The Musings Of An Opinionated Sod [Help Me Grow!]


When You Promise More To Still Be Poor …
July 23, 2020, 9:30 am
Filed under: Advertising, Attitude & Aptitude, Corporate Evil, Money

As I wrote last night, Nottingham Forest just lost their chance to be in the premiership playoffs.

They fucked up the best chance they’ve had in a decade.

On the last day.

In the last 20 minutes of the last day. Though the damage was done a few games ago when we let Derby County – our fiercest rivals – get a drawer in the last minute with a needless foul.

I’m devastated so to mitigate the pain I’m going to post this and hope it is useful to someone.

Given the impact COVID has had on adland, there’s a lot of us freelancing right now.

Of course, when there is a glut of talent available, many companies use this as an opportunity to lower your price.

I get the temptation to accept this. Some money in is better than no money in … but it’s also a slippery slope for you and all those around you.

So I thought I’d just write my thoughts on how to maybe handle it.

Not because I’m an expert, but because it will serve as a good reminder for me moving forward.

First thing you should do is check out the freelance rate spreadsheet the brilliant Alex Holder has been pulling together.

There is another alternative to this, which you can contribute to here.

The second thing you should do is to know your value.

This is not what you want it to be, but actually identifying and articulating your experience, your contribution to the work you were a part-of and the distinctive value you brought – and will bring – to every project you work on.

I appreciate this can be difficult, but it’s an investment – and a responsibility – to both your past and your future.

For more understanding on it, here’s a post I wrote about how Harrison Ford appreciates the value of his value.

Another thing to do is to remember you’re a small business, not just an individual looking for revenue.

While the two are closely entangled, thinking like you are a small business can actually help you when making decisions or when being asked to lower your rates.

Again, I wrote about a Hollywood star – this time Michael Keaton – who thinks this way.

It’s important … because you’re not actually negotiating for the job you have, but the next one you could have.

I say all this because recently I was asked by a great global brand if I could help them with their strategy.

I have always respected them and the challenge they faced was tailor-made for me given my global experience.

While I have no intention of doing ‘real’ work for a few months, I submitted my cost proposal and a few minutes later, their procurement department contacted me saying this:

“Your fee is higher than other partners we use, please lower it”.

At this point I could have just said agreed.

Afterall, I found the project fascinating, I think it could lead to interesting work and money is always useful to have coming in.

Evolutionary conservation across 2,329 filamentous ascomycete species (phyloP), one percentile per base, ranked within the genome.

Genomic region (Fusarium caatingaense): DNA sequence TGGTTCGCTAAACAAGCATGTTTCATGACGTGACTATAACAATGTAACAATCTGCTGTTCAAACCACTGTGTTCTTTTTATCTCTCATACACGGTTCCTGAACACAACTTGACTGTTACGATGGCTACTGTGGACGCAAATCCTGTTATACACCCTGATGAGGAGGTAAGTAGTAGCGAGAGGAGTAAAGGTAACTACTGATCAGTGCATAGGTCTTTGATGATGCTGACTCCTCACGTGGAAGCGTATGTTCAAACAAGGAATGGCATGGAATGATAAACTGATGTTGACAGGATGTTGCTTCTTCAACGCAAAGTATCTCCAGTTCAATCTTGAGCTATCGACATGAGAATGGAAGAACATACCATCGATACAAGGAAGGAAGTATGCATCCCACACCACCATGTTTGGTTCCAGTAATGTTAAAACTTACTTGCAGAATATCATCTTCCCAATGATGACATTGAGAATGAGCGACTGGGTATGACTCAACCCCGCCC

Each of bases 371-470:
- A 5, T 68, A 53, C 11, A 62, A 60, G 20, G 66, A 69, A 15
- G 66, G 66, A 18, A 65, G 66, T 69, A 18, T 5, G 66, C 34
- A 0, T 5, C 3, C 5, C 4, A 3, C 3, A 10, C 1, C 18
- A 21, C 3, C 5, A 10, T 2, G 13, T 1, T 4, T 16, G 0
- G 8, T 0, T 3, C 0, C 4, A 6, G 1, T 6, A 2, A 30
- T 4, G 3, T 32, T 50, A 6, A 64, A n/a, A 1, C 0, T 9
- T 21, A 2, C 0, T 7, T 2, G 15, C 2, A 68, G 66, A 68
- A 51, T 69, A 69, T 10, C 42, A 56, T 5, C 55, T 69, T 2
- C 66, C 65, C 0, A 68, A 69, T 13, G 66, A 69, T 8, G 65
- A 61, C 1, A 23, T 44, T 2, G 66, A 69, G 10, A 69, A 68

But I didn’t.

I knew my experience in this situation was better than most.

I knew they had recently spent millions with McKinsey, so what I was actually asking for was nothing.

I knew I didn’t want to start a relationship based on working down to a price, rather than up to a quality.

So instead I responded with this.

“You products are higher priced than other brands I could choose, please lower it”.

Cheeky?

Yes.

Aggressive?

Possibly.

But the reality is I have 30+ years of experience at the highest levels of creativity, client and culture so if a company doesn’t value that, why would I value them.

But here’s the thing … it wasn’t really their fault.

Procurement departments are literally paid to lower prices.

It doesn’t matter who you are, where you are or what you do, they’re evaluated and compensated for lowering costs.

It’s not personal … it’s just their job.

So while I appreciate their request was just part of their process, defending my value was also part of mine.

My attitude was if they want to treat it like a game, then so would I.

Which means I am cool with them asking what they like, but I don’t have to agree.

To any of it.

So that’s what I did … and you know what happened?

They wrote back saying,

“We accept your rate and look forward to working with you”.

Now I know it won’t work every time.

But the attitude is what I’m going to do every time.

Because if someone only values one part of a relationship, then it’s not a relationship.

Some companies or freelancers will be OK with that.

Good on them. But I’m not.

Not just because of the reasons I’ve written about above, but because I’ve found – over the years – the best clients aren’t OK with this attitude and approach either.

As one of the most senior clients at NIKE once said to me, “I value people who can make me better not just keep things flowing the same”.

And if this approach ends up backfiring and I need to earn money, then I’m going to start my own procurement company and just approach as many companies as possible and ask to pitch my procurement department against theirs. I won’t even really care if we can do things cheaper or not, I’ll just enjoy watching how they like having their experience, reputation and value being dismissed and disregarded in favour of finding someone – anyone – who will do more, for less.

I’m nice like that.

Especially when Forest throw it all away.

Literally chuck it and give up. Fuckers.

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